• @JPhi1618: Is there a downside to the sub-panel option? Given that its an unfinished basement, I don't care much about space or looks. I already have a sub-panel on the 3rd floor that was put in to feed additional circuits up there. Is there any limitation to the number of subs that I can have? – A Holman Nov 8 at 15:30
  • @JPhi1618: If I asked for a sub-panel instead, is the side breaker entry point for the mains weird, and should I ask them to change it, or just leave it alone and add a sub-panel for extra breakers? – A Holman Nov 8 at 15:31
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Yes I think you should upgrade the panel now, but that is really just an opinion, partly based on disliking split breakers. Making changes after the solar install could get more complicated.

If you decide not to change the panel then no, you shouldn't move the service feeder wires to the directly to the main lugs. You need overcurrent protection for the panel. I do question if the existing stab in "Main Breaker" is Listed for use as Service Equipment, usually some type of screw or bracket is present to secure stab-in breakers to the panel https://www.gexpro.com/usg/Root-Category/Power-Distribution/Circuit-Breakers/Circuit-Breaker---Accessories/Hold-Down-Kits/GE-THQLRK1-Main-Breaker-Retainer%2C-PowerMark-Gold%2C-12-42-Circuit%2C-THQL/p/79046 , I just don't see it. Depending on panel model you may be able to get a kit to mount a main breaker to replace the main lugs.

$1200 sounds within reason, but that's not a two men for 8 hour price or job.

  • Thanks, for your input. I've decided to tell them to go ahead and put in a new box. – A Holman Nov 8 at 21:03
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I would shift this panel to the left as far as possible without causing serious wire-reach problems (obviously a few wires e.g. the conduit will have to be temporarily removed).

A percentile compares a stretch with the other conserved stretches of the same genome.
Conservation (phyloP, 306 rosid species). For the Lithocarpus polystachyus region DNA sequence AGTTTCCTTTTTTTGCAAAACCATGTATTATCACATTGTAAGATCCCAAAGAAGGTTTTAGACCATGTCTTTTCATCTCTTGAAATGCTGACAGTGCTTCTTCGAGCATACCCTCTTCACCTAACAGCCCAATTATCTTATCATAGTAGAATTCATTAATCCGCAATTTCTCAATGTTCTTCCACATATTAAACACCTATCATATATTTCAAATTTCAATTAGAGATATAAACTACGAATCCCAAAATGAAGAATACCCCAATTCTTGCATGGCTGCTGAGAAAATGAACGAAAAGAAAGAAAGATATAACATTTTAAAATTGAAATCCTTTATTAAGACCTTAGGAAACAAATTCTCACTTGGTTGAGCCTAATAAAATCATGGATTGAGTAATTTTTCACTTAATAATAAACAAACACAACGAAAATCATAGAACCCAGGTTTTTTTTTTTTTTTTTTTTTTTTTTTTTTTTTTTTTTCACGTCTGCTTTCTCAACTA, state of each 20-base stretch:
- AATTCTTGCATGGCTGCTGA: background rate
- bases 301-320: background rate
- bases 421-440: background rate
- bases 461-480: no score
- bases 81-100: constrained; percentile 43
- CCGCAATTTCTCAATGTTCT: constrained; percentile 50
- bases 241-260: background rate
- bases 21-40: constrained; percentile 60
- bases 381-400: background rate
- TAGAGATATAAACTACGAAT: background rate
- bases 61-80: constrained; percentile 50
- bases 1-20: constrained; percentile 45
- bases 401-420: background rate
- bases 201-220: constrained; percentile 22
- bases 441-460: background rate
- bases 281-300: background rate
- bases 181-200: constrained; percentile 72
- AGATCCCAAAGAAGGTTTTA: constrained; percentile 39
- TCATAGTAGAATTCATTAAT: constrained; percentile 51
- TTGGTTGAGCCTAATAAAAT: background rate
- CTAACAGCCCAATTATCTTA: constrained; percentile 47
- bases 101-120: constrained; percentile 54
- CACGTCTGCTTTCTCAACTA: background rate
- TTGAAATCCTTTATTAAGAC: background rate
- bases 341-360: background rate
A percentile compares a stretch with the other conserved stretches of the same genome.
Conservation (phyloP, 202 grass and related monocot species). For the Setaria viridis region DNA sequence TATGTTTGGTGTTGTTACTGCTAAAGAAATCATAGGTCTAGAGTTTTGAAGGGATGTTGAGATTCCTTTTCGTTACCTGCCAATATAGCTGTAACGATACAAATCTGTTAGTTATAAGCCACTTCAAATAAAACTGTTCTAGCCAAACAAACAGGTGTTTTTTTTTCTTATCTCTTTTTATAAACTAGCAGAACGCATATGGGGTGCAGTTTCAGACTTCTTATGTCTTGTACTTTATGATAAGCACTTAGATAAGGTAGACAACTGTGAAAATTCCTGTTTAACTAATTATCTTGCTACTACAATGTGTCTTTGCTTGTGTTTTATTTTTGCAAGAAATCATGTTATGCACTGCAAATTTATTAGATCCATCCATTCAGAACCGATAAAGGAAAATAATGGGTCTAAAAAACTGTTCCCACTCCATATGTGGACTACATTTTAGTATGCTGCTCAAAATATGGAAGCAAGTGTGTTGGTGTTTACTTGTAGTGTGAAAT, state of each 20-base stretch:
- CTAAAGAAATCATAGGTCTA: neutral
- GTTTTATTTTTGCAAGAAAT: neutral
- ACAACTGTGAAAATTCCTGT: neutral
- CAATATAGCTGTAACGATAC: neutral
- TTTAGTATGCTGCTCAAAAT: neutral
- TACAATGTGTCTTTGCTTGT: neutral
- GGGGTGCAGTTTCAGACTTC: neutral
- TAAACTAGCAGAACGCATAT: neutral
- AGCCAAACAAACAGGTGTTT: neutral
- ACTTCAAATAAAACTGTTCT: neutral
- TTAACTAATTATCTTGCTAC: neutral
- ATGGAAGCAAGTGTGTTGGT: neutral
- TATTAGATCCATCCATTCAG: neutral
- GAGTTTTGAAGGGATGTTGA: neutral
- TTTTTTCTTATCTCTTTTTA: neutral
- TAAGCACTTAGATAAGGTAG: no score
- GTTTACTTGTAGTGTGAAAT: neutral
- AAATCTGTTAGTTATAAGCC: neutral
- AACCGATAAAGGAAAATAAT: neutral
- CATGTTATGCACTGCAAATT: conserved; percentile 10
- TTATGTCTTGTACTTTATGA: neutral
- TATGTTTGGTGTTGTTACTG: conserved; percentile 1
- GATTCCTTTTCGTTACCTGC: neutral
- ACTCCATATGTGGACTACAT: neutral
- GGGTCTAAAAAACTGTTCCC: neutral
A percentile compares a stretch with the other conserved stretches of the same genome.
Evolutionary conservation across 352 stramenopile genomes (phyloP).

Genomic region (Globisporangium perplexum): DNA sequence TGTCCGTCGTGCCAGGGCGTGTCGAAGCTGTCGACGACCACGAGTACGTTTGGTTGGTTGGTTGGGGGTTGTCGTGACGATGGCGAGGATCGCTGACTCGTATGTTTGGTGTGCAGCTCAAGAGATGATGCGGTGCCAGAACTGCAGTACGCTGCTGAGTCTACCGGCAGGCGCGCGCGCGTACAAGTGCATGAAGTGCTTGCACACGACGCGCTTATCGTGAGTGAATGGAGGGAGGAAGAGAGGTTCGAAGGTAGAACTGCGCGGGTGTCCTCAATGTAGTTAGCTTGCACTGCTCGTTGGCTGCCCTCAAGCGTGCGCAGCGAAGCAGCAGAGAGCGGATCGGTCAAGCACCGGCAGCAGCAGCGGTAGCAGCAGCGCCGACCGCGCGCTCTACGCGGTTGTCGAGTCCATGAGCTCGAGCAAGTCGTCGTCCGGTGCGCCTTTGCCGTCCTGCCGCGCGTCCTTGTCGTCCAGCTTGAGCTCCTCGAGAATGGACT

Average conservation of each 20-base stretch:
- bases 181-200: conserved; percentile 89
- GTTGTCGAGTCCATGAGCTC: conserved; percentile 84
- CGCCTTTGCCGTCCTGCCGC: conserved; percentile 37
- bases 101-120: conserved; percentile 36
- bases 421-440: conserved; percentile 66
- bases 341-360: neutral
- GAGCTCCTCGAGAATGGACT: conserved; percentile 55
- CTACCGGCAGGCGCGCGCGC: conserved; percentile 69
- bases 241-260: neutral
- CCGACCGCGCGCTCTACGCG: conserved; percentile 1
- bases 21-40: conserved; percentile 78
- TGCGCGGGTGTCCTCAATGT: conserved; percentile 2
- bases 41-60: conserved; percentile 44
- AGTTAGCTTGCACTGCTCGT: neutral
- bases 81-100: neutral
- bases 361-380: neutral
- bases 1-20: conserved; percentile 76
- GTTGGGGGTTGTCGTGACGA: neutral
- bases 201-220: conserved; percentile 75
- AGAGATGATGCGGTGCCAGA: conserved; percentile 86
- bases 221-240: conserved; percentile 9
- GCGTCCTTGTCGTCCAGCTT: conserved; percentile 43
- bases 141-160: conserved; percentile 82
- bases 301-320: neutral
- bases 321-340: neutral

Then, put a new panel just to the right of it, linked with conduit nipples. For this panel, I would use about a 30-space with a separate (not backfed) main breaker, either by buying an upgradeable main-lug panel, or a main-breaker panel and downswapping the main breaker.

This panel becomes a subpanel of the current main. But follow the bouncing ball: The purpose of the shift to the left is to position this panel to become the new main panel, with the old panel now as a subpanel.

For now, feed the new subpanel off the top main lugs of the old panel via #3 Cu wire (since it's such a short run). Since the old panel is backfed, the main lugs are under the 100A breaker's protection. If you get a "through-lug" type subpanel, you can just go to those.

When you convert the new panel to the new main, you can fit the main breaker (possibly with a service bump). If it's still 100A, you can keep using the through-lugs to feed the old panel. If you upsize service and the main breaker goes up, fit a 100A breaker in the new main, and feed the old panel from that. Look! There's one in the old panel that will no longer be relevant, and it's usable if the new panel is the same family (e.g. Homeline or Murray) as the old.